Tuesday, May 06, 2008

Thoughts About Home Prices and Shark Attacks

Unless you run a drug smuggling ring, human trafficking operation, or some other criminal enterprise like a church, the purchase of your home will probably be the biggest financial decision you ever make in your life. That's why the news about the housing market is so depressing. It's like getting married in Vegas to a hot girl and then finding out that she used to be a man. Okay, maybe not exactly like that, but the sense of disappointment and dread are probably similar. Again, this is just an assumption since I've never been married to anyone, let alone to someone who used to have a penis.

But when I see house prices in DC (in my neighborhood, since I'm too lazy to look elsewhere) the prices don't seem to be coming down a whole lot. Well, it seems that the news was exaggerating how bad the housing market is. To make a boring story short:
  1. the housing numbers that the news keeps quoting are coming from only 20 cities, some of which are doing much worse than the rest of the country;
  2. the decline in REALLY EXPENSIVE houses is included in those numbers so it makes it look a lot worse than it is (like if you average your salary and Bill Gates' salary and then came up with a number).

So, in a way this is like the Shark Attack scares. A few weeks ago I saw on every news channel a story about a guy who was attacked and killed by a shark in South Africa. Now I try not to pay attention to these types of stories because

  1. I don't live anywhere near the beach, so unless a shark is gonna come out of my toilet and try to bite my junk off, it doesn't really concern me;
  2. if you're taking surfing vacations all over the world when I'm here working, then I don't have a lot of sympathy for you, even if you get eaten by a shark.

But the real reason I was thinking about this (besides procrastinating) is that shark attacks aren't very common. You're 10x more likely to die from a coconut falling on your head than you are to die from a shark attack. But people don't worry about dying from falling coconuts because the news only focusses on shark attacks, because, lets face it, sharks have huge teeth and are really scary; coconuts...not so much.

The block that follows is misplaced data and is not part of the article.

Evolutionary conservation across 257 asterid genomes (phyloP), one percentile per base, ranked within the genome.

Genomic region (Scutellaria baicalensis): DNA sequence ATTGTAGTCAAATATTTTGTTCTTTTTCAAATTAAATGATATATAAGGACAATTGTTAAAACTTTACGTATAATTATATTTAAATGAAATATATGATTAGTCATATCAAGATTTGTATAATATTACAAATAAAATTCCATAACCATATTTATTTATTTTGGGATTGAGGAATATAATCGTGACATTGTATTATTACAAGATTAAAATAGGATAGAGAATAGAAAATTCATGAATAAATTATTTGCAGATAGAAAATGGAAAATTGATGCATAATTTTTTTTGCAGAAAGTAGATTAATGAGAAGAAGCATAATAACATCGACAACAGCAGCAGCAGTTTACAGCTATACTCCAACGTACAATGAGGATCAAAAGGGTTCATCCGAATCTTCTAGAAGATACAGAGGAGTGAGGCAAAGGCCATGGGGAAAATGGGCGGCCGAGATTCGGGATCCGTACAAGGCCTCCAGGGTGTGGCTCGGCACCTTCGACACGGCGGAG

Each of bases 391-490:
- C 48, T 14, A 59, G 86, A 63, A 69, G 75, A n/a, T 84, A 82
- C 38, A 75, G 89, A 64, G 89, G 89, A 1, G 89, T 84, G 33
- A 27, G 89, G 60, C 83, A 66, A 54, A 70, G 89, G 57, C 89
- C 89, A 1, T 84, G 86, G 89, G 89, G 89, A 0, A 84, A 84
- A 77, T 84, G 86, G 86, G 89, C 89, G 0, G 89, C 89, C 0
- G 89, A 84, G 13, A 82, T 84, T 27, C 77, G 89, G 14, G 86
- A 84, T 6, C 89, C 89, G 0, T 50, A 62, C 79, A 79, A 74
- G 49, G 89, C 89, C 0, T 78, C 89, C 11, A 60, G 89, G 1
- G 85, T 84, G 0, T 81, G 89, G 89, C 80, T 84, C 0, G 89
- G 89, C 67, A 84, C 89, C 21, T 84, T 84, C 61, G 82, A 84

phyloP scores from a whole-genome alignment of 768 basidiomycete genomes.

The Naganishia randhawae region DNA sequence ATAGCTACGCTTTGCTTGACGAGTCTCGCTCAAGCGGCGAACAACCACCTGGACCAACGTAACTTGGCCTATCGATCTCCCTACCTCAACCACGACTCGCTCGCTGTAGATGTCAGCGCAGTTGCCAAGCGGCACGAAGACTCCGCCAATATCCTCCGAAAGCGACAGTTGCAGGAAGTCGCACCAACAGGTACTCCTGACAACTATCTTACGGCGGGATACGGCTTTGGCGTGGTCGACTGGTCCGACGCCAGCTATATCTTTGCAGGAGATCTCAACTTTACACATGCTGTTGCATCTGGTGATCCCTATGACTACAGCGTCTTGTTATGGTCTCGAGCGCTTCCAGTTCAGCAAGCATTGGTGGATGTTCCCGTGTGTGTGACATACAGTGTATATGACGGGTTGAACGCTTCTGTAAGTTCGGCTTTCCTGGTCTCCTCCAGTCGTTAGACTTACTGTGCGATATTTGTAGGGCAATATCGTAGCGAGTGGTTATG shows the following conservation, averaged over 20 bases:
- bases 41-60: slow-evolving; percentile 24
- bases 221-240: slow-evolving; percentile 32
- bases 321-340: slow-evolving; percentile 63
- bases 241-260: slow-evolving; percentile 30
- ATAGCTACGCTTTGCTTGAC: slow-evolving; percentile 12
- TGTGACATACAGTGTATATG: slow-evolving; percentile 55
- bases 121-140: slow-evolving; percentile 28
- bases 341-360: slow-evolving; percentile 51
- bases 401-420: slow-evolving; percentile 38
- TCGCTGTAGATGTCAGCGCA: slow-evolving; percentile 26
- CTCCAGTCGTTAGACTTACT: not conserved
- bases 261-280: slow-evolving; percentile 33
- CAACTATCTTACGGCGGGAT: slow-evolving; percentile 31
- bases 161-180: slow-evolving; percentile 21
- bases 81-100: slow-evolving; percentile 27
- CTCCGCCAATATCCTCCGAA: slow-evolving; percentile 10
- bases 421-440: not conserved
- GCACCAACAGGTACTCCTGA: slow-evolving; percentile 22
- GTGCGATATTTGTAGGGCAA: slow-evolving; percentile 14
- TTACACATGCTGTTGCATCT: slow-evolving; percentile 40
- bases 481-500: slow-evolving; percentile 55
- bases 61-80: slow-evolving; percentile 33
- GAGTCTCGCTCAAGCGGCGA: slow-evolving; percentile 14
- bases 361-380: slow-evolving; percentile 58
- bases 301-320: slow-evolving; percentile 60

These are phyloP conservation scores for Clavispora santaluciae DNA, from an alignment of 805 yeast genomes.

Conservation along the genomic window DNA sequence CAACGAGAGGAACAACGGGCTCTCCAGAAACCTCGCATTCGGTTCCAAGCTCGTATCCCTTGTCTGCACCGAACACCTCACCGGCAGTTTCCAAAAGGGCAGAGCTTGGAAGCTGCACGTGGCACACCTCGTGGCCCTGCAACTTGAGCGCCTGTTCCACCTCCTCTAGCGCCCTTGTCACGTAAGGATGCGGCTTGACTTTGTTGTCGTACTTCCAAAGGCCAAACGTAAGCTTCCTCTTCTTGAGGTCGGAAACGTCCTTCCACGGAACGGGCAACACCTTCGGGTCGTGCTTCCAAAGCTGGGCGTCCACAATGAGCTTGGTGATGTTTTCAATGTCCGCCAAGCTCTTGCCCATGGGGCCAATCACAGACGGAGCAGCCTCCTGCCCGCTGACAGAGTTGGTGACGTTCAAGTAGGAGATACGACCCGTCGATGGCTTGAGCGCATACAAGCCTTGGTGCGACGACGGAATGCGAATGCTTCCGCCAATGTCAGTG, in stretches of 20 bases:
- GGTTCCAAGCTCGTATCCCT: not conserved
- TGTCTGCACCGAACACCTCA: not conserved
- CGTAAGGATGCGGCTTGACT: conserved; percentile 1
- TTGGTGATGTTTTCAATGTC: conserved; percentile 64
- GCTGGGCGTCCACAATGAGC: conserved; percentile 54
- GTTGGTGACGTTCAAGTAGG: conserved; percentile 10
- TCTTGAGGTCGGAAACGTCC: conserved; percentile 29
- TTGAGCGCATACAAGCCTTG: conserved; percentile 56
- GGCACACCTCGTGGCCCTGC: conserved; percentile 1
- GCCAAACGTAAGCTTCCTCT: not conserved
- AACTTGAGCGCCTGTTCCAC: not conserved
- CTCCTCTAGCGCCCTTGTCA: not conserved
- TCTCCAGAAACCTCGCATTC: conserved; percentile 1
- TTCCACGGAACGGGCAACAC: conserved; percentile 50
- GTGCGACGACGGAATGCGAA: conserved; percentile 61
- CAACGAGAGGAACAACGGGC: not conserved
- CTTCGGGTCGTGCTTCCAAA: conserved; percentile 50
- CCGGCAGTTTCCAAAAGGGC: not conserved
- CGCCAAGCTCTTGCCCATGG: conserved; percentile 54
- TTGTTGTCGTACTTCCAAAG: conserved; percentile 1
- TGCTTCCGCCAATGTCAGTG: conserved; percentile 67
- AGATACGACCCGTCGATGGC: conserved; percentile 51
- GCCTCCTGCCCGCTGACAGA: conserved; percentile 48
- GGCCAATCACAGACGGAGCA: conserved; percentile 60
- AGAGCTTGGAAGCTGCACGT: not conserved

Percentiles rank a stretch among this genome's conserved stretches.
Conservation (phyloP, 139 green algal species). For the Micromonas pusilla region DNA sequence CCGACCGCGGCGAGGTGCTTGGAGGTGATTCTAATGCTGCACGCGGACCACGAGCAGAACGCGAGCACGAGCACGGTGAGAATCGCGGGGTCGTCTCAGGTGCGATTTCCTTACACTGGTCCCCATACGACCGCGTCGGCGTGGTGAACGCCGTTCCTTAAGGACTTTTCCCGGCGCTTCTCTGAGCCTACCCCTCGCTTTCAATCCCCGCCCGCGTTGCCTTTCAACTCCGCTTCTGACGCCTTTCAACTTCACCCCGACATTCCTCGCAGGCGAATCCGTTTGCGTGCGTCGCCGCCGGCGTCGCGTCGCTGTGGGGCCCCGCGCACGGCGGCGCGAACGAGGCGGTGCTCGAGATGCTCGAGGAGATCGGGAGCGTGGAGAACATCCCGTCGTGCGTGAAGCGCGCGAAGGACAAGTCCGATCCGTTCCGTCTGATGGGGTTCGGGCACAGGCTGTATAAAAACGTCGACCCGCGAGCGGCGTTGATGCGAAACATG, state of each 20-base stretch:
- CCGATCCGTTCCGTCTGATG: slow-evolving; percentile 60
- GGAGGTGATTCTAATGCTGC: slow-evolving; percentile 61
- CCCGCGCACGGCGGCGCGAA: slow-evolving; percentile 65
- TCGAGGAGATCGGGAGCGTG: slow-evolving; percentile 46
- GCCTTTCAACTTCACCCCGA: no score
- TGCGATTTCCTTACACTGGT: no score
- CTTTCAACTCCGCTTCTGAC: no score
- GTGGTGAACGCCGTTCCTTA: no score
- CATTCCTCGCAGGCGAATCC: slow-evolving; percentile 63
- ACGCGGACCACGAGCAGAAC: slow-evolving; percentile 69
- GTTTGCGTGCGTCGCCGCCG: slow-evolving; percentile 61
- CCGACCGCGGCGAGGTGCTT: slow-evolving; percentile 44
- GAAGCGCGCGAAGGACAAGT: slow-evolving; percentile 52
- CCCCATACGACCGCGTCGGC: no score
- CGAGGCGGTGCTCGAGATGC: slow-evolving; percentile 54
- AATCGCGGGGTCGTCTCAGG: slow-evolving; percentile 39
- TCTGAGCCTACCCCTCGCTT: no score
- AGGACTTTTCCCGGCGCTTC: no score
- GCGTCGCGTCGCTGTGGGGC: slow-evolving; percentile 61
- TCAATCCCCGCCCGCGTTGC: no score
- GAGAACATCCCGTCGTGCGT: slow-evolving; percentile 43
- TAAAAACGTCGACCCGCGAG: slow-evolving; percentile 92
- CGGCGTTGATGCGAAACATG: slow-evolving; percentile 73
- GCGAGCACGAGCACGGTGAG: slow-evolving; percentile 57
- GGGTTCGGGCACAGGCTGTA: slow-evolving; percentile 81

Same thing with the housing market. Some people overpaid for their houses in some parts of the country, but that doesn't mean that people everywhere are going to suddenly stop buying houses and living in their cars. It's not the end of the world.

If you want to worry about something, then stop thinking about sharks and housing prices and start worrying about the earth being destroyed by a black hole that could be created in a particle accelerator in Switzerland. Coincidentally, the Mayans had an advance system of math that calculated the movement of the planets until the year 2012. They stopped at 2012 because they believed that's when the world will be destroyed. Freakkkkkky.


Anonymous said...

"Unless you run a drug smuggling ring, human trafficking operation, or some other criminal enterprise like a church,"

Well I got my laugh for the day! Thanks, that was a great line.

Anonymous said...

I know another shark stat that is much more relevant. You're 14x more likely to be killed by your own dog (not some random dog, but your own dog) than you are to be killed by a shark. Sleep tight, don't let the chunky foster dog bite!